The list of grievances goes on. However, the deepest reason for the distress lies in the mindset of the Chinese people. We prefer enclosure because it’s what we’re used to. The craving for security, collective communities, and privacy remains incredibly prevalent in the Chinese mindset.

    Unfortunately, as China’s economy expands and the income gap widens, urban spatial segregation becomes more discernible than ever. In 2015, the Gini coefficient — a measure of income inequality scaled from zero to one where zero represents complete equality — reached 0.462 in China.

    Not only has residence inside a gated community long been deemed desirable as an indicator of wealth and status, it also offers people the opportunity to live with neighbors of a similar financial class.

    In 2006, China’s largest real estate developer Vanke proposed a bold experiment. They wanted to attempt a social housing project by building affordable apartments inside a deluxe seaside community in Shenzhen. However, a news leak provoked protest from the villa owners of the target development and the company had to relocate the project to suburban Guangzhou. 

    Once relocated, the architecture firm contracted by Vanke designed a space with contemporary aesthetics and dynamic spaces. But it was still rejected by the adjacent community, who were wary of the kind of people not able to afford luxury housing. A fence was eventually built to reassure the neighbors that their low-income neighbors wouldn’t hang around their gardens and pools.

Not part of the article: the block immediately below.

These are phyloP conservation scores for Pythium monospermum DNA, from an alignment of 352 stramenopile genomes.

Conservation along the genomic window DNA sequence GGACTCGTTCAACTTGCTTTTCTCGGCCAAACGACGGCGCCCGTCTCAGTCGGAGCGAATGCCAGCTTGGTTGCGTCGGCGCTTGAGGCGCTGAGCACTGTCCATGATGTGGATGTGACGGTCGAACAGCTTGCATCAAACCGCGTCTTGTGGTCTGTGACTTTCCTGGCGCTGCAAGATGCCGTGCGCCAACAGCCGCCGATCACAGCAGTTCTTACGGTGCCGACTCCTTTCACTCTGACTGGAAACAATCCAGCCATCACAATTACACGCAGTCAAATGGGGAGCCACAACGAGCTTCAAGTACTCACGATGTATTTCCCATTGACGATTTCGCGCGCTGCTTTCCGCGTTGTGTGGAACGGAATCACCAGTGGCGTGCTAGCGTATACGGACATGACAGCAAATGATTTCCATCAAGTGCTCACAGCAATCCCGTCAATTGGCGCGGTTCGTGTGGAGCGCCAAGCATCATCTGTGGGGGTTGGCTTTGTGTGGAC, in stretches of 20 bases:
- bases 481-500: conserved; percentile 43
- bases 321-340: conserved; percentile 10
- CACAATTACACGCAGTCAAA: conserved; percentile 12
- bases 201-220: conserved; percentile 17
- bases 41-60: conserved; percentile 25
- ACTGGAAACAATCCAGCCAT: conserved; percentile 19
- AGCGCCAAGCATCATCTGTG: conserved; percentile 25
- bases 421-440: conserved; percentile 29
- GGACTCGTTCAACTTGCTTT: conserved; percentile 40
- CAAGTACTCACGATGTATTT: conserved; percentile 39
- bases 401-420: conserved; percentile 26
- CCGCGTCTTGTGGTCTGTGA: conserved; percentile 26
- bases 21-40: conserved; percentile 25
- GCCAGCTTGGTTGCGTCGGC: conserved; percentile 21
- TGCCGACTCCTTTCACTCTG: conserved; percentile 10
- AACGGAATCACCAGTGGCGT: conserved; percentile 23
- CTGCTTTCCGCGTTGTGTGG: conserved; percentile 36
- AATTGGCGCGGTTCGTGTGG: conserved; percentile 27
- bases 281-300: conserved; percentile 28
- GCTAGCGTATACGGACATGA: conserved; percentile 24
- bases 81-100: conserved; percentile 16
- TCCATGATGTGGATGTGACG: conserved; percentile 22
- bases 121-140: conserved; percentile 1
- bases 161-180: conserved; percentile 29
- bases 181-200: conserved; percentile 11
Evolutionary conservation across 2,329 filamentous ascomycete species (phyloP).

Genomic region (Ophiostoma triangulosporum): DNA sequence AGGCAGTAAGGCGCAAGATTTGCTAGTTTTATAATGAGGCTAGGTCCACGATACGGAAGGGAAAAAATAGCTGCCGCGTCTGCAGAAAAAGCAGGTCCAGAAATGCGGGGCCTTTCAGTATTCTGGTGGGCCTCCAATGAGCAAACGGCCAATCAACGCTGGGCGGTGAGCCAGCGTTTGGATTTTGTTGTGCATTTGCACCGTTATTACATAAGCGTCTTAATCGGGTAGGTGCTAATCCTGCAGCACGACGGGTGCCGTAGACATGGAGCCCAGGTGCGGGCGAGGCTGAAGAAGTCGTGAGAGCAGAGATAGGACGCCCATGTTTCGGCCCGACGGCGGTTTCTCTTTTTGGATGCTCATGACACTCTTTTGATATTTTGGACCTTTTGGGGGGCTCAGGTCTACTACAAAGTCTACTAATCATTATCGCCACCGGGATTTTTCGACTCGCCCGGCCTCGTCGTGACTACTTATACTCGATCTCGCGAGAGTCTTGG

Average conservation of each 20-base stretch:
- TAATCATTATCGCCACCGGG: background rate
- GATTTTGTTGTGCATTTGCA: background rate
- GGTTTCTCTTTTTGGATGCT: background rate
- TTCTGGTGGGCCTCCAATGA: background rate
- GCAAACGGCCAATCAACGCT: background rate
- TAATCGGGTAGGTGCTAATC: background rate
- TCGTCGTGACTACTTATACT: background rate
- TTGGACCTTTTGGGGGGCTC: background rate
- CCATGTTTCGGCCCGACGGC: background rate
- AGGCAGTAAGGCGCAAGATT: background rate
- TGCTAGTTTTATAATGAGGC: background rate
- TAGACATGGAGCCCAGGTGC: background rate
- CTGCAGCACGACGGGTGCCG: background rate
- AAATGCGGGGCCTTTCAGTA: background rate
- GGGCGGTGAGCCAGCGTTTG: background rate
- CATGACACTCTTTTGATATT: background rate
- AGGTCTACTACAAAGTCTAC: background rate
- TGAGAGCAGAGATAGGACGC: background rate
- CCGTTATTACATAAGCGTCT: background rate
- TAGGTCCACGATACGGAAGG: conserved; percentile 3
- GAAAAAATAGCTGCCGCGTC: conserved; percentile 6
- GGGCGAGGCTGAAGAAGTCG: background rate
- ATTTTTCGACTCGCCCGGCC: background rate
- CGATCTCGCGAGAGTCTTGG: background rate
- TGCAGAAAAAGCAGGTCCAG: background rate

But not everyone is unhappy with the State Council’s new guidelines. Urban planning and design professionals argue that opening up the many gigantic gated communities, which often stretch for blocks, will decrease traffic congestion. 

    An increase in the efficient use of public space is another upside, as enclosures and lack of street life render large sections of Chinese cities muted, stagnant, and far from the pedestrian-friendly walks idealized by urban studies author Jane Jacobs.

    Another more visible but less talked about consequence of gated communities are the many instances of mismatched urban design. The layout of China’s residential districts are constructed around isolated walled-off blocks, whose architecture takes on a degree of randomness, employing everything from Mediterranean balconies to traditional Chinese detailing. It is difficult for architects to relate to buildings out of sight since the communities are kept closed off from one another, and thus matching styles are often nonexistent.

    China now faces a battle of urban welfare versus personal interest. But is it even necessary to wage such a war? Since for the moment walls remain standing, we can perhaps act on a different level. Can we instead build confidence and trust in a country that gradually comes to require less walled-up protection? Will a collective sense of identity and charity arise through other means?

    The new urbanization guidelines play in with global trends of ecological development and ideals of localism. But in the case of China, encouraging openness and diversity is perhaps a better approach than forcibly tearing down walls. 

    (Header image: An aerial view of a gated community in Quanzhou, Fujian province, Feb. 22, 2016. VCG)